UNION GOVERNMENT FOR AFRICA: CHALLENGES AND OPPORTUNITIES.
A union government, a concept long envisaged by some Pan-Africanist such as Dr. Kwame Nkrumah, has once again become a catch word for our contemporary world. Pan-Africanism, which was spearheaded mostly by people in the diaspora, such as George Padmore, Marcus Gavey and a lot more, was a movement to liberate Africans from the shackles of their colonial masters and this was built on three pillars which were; i. Shared historical and cultural values.
ii. Collective self-reliance and self-sufficiency and
iii. Political freedom.
In reference to these pillars, the interaction between the movement and the political leaders led to the struggle for independence in the whole of Africa and of which the search for unity and collective integration was part of it. Since independency, the need for African unity both political and economic has become a powerful force for the Africa Continent. According to S.K.B Asante (2007), it is generally believed that the only way to achieve the economic reconstruction and development essential to fulfill the aspirations, needs and demands of the people of Africa is through a “sustained shift to continental planning, so as to unite increasingly the resources, markets and capital of Africa in a single substantial economic and political unit”. Ever since the thought of de-colonization cropped up in the minds of African leaders, a lot of efforts have being made towards addressing their political and social challenges but have chalked little success. This is due mainly to enormous hindrances such as lack of good governance, pockets of conflicts that have raided most of Africa, the anarchical structure of the overall international economic system and many more. These have affected the African Continent so much that it has become almost impossible to compete economically with the other continents. In order for Africa to boost its economy and to improve on development, African leaders have sought for the need to integrate and act collectively and this has accounted for the sudden shift towards the attainment of a United States of Africa. This is what Nkrumah envisaged when he said that “Africa must unite, or disintegrate individually.” (Nkrumah 1963) At this moment, Nkrumah was calling for a united Africa which could pull together its resources to develop its economies. Upon this background, this work mainly seeks to identify the opportunities for a union government as well as challenges likely to hamper the formation of a union government for Africa. Furthermore, a roadmap towards attaining a common government for Africa will be provided. WHAT IS A UNION GOVERNMENT?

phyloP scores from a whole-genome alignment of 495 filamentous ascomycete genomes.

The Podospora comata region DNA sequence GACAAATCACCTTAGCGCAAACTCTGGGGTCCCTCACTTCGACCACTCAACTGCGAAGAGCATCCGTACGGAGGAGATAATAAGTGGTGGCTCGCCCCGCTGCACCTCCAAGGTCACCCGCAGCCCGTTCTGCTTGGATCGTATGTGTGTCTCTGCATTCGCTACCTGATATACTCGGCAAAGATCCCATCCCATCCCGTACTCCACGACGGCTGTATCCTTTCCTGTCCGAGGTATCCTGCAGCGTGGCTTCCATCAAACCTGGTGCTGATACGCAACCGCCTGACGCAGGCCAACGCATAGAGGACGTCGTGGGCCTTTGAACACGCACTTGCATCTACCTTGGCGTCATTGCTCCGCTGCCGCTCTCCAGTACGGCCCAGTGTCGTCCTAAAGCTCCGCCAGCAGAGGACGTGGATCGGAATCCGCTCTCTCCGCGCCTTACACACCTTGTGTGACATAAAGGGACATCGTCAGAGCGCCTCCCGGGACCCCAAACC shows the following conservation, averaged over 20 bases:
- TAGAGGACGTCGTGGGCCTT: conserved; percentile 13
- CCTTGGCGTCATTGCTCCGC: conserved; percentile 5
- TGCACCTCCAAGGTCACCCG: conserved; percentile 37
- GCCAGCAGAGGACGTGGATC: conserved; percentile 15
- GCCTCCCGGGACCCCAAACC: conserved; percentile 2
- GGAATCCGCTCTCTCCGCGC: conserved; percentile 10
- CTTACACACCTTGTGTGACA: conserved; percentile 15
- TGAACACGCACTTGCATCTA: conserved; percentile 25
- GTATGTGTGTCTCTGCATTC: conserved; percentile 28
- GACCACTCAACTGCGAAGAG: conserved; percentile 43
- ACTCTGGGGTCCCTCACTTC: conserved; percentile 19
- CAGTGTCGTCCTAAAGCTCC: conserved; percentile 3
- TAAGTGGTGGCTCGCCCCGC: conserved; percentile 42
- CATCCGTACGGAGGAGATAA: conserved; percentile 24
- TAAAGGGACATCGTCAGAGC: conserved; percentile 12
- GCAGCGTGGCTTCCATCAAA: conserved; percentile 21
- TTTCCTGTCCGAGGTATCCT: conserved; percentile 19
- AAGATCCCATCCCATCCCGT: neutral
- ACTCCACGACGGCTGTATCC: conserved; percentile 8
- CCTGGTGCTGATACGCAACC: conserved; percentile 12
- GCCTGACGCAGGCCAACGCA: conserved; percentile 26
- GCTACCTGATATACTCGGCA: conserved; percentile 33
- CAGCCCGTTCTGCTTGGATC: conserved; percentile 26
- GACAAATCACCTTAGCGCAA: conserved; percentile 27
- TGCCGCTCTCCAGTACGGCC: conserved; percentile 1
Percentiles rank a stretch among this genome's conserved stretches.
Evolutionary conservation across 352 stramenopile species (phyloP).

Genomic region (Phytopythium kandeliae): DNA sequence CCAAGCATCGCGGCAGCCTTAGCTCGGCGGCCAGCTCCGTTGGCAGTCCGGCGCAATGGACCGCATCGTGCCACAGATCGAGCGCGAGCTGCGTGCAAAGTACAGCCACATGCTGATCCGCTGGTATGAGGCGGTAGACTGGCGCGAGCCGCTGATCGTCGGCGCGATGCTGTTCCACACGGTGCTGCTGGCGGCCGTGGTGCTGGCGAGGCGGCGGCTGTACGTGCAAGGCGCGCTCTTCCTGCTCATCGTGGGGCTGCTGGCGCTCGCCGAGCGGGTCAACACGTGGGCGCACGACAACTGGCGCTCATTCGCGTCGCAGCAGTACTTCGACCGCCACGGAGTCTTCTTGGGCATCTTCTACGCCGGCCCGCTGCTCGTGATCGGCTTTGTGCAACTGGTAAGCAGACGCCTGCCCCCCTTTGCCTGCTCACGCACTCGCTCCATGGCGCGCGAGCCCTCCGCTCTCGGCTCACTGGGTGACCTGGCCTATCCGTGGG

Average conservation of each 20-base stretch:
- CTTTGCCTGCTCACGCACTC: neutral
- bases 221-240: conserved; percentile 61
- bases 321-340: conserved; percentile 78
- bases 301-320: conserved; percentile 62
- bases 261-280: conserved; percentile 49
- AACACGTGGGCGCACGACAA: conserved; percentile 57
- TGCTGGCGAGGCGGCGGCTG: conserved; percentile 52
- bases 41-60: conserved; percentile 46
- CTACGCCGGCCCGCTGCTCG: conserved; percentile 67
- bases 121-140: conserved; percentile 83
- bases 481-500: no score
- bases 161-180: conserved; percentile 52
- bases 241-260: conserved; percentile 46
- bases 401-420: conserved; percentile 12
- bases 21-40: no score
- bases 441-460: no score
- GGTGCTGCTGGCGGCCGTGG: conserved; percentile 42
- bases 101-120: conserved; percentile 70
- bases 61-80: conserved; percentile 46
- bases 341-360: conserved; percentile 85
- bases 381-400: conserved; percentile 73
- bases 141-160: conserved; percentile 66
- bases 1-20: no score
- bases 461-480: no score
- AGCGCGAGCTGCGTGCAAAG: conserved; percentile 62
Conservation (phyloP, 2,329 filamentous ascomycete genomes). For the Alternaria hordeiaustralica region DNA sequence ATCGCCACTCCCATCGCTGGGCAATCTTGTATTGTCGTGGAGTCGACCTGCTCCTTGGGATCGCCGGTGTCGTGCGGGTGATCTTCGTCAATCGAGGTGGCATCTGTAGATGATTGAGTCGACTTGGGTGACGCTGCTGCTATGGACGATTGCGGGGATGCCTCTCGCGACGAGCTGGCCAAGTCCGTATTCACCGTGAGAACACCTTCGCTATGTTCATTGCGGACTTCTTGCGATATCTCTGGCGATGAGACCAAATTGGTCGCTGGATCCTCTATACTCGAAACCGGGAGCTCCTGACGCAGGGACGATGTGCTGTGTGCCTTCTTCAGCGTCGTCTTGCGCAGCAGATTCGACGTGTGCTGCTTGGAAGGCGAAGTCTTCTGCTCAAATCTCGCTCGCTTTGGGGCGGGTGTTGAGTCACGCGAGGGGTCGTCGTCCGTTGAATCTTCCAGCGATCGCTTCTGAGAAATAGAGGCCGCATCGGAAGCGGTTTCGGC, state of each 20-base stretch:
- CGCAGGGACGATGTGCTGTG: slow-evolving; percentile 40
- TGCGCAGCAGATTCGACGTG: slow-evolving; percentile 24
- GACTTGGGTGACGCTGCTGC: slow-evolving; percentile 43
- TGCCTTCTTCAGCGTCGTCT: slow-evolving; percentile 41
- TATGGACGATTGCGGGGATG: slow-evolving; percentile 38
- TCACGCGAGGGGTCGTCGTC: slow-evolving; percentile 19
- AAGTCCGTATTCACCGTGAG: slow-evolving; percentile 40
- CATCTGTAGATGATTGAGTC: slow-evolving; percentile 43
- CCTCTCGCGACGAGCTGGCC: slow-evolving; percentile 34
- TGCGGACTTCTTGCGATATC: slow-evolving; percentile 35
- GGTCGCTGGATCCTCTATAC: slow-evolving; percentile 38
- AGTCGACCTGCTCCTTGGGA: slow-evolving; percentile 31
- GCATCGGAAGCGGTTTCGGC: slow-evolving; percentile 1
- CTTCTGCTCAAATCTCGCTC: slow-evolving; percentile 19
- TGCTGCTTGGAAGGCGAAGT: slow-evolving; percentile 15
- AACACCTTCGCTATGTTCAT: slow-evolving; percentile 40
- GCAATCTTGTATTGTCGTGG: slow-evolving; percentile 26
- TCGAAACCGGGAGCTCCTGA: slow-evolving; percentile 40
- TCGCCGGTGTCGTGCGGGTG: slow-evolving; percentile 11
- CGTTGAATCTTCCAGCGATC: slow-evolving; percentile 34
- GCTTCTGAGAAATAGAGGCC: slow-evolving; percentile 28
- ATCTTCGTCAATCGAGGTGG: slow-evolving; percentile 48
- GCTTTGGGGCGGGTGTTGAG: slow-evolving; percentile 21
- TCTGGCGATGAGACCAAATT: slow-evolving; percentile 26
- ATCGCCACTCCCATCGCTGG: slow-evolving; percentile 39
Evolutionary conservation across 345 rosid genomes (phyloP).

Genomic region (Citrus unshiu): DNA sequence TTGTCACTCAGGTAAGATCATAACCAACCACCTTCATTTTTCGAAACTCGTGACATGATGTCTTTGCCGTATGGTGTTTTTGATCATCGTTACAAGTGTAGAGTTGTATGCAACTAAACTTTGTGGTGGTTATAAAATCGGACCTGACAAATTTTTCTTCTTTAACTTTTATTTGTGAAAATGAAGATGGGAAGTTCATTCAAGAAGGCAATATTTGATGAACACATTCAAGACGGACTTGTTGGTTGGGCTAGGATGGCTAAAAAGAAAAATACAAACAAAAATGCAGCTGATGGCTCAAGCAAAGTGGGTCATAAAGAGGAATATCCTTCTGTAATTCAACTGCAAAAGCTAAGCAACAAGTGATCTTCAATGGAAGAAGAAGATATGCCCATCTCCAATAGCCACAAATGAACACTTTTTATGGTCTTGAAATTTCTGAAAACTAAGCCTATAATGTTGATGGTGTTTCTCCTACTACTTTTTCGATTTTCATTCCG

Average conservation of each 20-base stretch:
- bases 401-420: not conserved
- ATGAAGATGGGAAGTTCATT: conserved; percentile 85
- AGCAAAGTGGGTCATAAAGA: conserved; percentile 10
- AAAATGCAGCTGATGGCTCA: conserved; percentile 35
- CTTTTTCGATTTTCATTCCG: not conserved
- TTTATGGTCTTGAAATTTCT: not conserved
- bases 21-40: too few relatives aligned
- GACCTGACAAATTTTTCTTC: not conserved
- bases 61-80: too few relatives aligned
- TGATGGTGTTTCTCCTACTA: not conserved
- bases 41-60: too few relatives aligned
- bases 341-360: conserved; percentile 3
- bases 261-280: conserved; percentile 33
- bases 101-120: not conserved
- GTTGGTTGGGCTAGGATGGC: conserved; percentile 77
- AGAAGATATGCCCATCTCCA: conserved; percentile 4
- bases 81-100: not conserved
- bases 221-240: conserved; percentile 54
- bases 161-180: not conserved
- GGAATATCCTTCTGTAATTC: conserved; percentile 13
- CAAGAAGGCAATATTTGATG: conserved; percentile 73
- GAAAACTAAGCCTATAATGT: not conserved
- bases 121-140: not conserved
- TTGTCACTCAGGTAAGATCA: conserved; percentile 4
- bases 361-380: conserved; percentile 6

Union government a concept that is difficult to define in simple English terms can be described as the name suggests as a central government or a world government to which member states surrender their sovereignty to. In Kwesi Armah’s book “Peace without Power” (2004), he stated that, a Union of States is in existence when two or more sovereign and independent states are, by a treaty, recognized by third states and linked together under the same government or Monarch, so that they make one and the same subject of international law. Union government of Africa is a concept long envisaged by heads of government of newly independent African states such as Dr. Kwame Nkrumah, Julius Nyerere, Kenneth Kaunda, just to mention a few. However, these leaders possess varied ideas about how a union government should be with respect to the strategy, the form and functions of an African Union government. Some Pan-Africanist such as president Tubman of Liberia wanted it to be a loose alliance where member states will still maintain their sovereignty while still members of this Union and others like Presidents Nkrumah and Sekou Toure of Guinea saw African Unity in the context of United States of Africa where states would surrender their sovereignty to this Union. That is, to them, it should be more of a supranational state. A United States of Africa therefore for Nkrumah meant, one Pan-African Parliament, Joint Military high command, a common economic market, and a borderless Africa. This was evident of Nkrumah when he together with Sekou Toure made a joint declaration in 1958 to form a Ghana-Guinea-Mali Union which was to constitute the nucleus of the United States of Africa. We could infer from the above that President Tubman’s concept of a Union government was entirely opposed that of Presidents Nkrumah and Toure, namely, a Continental Unity. Kwesi Armah (2004) again stated that, to establish such a United Africa required the political and economic unification of the whole continent of Africa including an overall economic plan on a continental basis, the establishment of a unified military and defense strategy, and the adoption of a unified foreign policy and diplomacy which would give political direction to the joint efforts for the protection and economic development for Africa. Nkrumah also supported this notion when he stated that “The survival of free Af...